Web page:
You are right, usually farmers or gardeners with lots of experience even get surprised sometimes what tree or plant, once written off.... came back beautifully.
But let's be honest most of those gardening blokes don't know anything. No blame, they are cheap farmers hired, to do whatever their leader orders them to do.

And there is the problem, that we have complete morons running the watering and gardening in Kunming. I asked one of the fore workers, once what sort of flower bush this is. He had actually no clue, and ordered his team to spray it for 5 minutes. A few weeks later, it was dead.

human poop water isn't harmful for the plant, necessarily but it's harmful for humans and it can lead to unwanted growth and even kill a plant. If you have a garden, pee once a day on a small tree or bush and see what happens.

The sewage water is from a closed water cycle, and it won't come back unless it rains.

Sometimes the stupidity of Kunming's city management is still surprising me. Although it's funny sometimes.

The stuff I mentioned is something anyone, who ever planted more than one flower or plant, knows. And should know.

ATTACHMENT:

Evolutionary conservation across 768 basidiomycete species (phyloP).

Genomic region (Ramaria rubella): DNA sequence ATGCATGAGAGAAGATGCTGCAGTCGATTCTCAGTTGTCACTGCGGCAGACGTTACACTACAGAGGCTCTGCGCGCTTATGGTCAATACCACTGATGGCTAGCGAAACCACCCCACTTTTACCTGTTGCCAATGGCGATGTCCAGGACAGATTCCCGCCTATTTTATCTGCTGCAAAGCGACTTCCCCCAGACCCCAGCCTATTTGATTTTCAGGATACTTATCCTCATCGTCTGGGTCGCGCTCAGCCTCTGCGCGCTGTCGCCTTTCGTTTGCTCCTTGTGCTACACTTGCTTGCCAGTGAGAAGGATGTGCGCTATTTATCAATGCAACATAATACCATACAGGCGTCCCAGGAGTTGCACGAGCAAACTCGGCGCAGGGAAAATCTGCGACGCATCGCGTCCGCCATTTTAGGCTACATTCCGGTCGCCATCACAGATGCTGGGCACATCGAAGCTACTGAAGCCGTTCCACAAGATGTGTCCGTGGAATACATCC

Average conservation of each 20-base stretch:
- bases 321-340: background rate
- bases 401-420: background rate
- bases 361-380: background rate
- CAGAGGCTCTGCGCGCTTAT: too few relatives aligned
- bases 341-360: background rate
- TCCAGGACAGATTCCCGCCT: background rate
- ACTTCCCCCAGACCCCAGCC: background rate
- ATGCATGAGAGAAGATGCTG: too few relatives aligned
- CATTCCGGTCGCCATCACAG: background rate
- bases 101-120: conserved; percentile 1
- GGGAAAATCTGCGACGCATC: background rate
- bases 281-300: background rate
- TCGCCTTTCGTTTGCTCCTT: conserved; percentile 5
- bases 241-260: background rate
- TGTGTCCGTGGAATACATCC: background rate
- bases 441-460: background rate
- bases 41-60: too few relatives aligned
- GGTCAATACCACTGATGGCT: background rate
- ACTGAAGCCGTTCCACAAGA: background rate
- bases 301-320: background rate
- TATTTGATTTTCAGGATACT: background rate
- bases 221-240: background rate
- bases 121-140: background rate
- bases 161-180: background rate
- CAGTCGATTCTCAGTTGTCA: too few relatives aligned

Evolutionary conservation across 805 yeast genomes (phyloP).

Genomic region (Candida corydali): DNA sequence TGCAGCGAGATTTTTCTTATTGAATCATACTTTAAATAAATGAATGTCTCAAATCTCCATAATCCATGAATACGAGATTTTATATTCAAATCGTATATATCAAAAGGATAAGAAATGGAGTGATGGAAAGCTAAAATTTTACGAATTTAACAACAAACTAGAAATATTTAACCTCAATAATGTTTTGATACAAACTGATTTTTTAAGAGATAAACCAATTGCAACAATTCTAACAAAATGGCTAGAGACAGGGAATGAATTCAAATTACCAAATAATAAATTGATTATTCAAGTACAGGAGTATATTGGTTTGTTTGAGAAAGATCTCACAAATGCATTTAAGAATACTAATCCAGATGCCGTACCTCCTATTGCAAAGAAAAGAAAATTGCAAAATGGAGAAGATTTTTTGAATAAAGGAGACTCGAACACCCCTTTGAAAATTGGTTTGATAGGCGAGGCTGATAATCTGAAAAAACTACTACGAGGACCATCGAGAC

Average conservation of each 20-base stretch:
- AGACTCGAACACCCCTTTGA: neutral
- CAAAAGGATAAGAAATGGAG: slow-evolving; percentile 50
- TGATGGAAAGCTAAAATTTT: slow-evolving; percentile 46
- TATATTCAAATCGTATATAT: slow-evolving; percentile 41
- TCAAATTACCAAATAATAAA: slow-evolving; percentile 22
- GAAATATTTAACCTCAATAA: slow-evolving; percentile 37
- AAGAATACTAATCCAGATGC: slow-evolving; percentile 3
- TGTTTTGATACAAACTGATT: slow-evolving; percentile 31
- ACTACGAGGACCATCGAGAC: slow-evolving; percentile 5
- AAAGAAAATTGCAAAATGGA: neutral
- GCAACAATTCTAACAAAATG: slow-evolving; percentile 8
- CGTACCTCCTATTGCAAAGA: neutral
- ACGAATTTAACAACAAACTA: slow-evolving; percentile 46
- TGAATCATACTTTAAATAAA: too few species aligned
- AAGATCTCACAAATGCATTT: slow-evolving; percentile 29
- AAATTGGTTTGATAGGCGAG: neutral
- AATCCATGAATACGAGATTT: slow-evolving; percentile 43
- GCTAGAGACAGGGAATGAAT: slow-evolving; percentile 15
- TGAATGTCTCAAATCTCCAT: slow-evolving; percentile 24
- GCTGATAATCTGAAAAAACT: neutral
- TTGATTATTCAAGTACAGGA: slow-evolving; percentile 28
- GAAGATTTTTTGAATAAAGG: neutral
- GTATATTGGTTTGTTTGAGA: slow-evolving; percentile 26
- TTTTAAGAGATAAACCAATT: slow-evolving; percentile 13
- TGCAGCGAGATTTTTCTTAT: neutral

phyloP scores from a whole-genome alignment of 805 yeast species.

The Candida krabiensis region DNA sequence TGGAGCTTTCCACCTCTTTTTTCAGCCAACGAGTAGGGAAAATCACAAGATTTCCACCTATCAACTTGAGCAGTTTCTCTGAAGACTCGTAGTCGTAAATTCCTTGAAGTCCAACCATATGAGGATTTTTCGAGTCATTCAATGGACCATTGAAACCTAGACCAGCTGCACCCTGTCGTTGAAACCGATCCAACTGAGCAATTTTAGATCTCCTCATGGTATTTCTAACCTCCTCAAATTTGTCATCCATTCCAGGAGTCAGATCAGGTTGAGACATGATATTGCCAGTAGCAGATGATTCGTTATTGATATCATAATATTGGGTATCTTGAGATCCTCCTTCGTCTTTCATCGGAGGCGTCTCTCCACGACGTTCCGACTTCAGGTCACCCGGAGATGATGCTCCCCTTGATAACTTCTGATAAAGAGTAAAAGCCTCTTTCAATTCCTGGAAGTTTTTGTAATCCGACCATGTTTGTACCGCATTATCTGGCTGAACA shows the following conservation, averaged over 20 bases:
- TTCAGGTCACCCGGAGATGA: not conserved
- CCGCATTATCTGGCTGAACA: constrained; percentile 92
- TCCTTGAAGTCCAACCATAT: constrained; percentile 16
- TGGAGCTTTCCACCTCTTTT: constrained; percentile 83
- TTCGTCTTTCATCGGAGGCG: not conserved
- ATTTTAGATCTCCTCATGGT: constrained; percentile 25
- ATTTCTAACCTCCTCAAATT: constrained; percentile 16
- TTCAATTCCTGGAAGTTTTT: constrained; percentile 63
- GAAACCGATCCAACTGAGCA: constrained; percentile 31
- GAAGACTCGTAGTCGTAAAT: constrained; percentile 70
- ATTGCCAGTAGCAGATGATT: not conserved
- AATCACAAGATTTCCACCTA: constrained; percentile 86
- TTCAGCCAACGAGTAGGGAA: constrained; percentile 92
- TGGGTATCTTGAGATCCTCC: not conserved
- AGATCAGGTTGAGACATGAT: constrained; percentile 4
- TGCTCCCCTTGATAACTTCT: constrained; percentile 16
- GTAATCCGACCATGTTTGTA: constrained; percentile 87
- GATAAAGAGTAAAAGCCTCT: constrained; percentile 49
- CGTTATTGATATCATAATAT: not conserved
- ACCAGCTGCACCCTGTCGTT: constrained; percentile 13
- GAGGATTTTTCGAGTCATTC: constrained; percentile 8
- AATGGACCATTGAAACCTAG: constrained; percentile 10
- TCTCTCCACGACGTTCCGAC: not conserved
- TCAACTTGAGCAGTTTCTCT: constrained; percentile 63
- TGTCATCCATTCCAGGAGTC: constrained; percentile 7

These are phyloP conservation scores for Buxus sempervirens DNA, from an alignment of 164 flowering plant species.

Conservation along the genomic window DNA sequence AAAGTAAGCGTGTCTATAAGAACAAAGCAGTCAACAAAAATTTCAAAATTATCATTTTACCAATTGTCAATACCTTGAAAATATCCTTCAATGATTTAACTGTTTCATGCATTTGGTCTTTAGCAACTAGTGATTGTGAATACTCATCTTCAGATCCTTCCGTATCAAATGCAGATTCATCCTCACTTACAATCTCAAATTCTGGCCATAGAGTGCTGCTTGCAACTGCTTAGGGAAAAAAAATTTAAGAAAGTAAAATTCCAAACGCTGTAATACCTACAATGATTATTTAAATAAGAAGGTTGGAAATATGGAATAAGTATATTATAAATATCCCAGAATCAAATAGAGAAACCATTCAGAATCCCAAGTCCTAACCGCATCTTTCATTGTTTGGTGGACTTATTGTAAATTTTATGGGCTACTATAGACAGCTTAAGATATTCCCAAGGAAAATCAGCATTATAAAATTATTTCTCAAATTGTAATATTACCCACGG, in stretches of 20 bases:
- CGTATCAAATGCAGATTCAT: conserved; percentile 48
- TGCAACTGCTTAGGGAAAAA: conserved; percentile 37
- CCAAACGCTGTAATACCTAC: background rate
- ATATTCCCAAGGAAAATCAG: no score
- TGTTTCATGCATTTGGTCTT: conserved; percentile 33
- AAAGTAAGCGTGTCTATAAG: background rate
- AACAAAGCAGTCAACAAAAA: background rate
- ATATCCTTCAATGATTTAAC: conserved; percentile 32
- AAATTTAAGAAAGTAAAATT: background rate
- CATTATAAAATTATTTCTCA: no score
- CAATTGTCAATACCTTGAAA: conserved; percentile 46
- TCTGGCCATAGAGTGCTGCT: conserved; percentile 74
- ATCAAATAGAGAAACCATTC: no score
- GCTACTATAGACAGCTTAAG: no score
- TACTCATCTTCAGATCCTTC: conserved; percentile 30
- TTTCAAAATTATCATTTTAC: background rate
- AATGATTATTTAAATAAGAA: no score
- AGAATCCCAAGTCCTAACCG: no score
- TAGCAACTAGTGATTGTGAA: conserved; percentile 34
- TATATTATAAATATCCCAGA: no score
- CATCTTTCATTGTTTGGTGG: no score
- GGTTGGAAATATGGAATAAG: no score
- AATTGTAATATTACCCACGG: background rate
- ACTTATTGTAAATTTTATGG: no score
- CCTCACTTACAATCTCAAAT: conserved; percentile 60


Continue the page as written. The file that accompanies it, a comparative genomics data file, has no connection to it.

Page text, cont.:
Can't remember personally planting anything for a very long time. However, I'd imagine the cheap farmers have. I'm not sure the problem is their ignorance, but perhaps that of their leaders, but they're stuck for economic reasons and so have to follow orders. Anyway, it's not as if their are no good gardeners in China - seems it's a matter of making sure those who are are allowed to get into positions where their 'orders' will be the ones that make sense.

I have no problem with cutting back the trees for better growth but the trees on my street and many in Wuhua are now being dug up (roots cut off i.e killed) and bags of earth left for the tree that will replace it. These are tree that have new shoots. Seems very illogical and money/time-wasting. Surely either a big mistake in management or someone is making a big profit on the new trees at the people's expense

Uprooted and destroyed trees again now the weathers got colder. Is this Kunming's new policy? Plant some trees, when it gets cold uproot them, then a month or so later plant some trees again!

I smell the stink of a corrupted politician taking up briberies in favour of this nonsense practice.

The trees are mentioned in this article about the former leader gone to jail. www.gokunming.com/[...]
Those trees should never have been planted, they were water hungry in a city suffering from drought. They tried to same them where I live, but were not 100% successful, and now they are digging out the stumps. Local species that can survive local weather conditions are more sustainable.

...tried to save them where I live...

Is Kunming currently still suffering from drought?

nother inane question. a tree isnt just for xmas a tree is for life.

@Dazzer +1

No dazzer, trees are not for life